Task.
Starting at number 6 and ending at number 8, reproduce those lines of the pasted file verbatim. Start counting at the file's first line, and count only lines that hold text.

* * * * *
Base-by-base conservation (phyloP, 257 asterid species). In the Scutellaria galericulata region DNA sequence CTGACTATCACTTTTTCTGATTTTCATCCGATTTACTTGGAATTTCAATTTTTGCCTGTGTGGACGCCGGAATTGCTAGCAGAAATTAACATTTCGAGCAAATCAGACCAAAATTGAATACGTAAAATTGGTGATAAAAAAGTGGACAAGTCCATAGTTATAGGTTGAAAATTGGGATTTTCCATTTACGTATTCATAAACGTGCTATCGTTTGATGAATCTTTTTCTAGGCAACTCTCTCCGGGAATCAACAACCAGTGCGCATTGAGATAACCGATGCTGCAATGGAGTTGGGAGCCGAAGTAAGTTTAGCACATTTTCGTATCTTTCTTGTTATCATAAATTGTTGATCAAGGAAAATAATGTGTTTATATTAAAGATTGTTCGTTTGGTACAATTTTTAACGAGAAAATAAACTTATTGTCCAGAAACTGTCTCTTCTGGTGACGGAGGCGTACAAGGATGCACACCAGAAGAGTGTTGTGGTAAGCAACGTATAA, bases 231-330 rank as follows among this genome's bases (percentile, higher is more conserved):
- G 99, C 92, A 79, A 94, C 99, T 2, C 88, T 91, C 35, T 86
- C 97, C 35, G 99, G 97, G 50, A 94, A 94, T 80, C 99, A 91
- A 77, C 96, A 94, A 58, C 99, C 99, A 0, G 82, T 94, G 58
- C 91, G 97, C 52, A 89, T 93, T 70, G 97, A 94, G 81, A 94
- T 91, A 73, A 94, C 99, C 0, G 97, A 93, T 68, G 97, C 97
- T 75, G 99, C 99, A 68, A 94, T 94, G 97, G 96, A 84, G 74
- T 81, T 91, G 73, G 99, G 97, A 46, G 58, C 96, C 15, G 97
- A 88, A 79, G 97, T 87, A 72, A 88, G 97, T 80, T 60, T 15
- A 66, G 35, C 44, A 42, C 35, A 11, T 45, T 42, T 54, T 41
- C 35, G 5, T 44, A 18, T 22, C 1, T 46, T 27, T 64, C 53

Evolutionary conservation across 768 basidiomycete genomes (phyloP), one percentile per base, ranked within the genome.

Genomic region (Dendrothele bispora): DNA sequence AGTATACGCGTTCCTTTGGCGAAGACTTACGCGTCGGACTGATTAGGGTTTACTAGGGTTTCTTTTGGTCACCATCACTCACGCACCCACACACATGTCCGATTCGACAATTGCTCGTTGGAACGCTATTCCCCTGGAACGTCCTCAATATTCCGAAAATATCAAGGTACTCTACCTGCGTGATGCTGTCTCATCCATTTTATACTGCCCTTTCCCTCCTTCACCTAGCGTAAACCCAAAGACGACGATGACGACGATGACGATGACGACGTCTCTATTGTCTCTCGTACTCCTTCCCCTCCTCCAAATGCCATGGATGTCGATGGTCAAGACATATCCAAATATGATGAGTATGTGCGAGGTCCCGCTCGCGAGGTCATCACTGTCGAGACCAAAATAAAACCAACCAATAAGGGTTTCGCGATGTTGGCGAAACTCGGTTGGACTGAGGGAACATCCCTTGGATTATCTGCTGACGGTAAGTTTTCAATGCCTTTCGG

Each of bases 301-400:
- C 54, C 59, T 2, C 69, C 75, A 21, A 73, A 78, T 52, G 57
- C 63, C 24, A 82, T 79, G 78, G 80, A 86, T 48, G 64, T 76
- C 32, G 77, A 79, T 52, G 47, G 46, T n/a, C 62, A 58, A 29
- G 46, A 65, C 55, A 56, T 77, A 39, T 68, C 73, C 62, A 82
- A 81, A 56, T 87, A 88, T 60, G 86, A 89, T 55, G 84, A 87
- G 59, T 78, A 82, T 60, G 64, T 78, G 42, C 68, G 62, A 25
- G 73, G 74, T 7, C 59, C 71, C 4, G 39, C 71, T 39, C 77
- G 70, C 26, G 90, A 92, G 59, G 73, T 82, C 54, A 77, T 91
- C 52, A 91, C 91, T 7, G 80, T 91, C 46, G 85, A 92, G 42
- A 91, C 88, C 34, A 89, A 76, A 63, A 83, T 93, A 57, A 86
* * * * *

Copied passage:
- T 91, A 73, A 94, C 99, C 0, G 97, A 93, T 68, G 97, C 97
- T 75, G 99, C 99, A 68, A 94, T 94, G 97, G 96, A 84, G 74
- T 81, T 91, G 73, G 99, G 97, A 46, G 58, C 96, C 15, G 97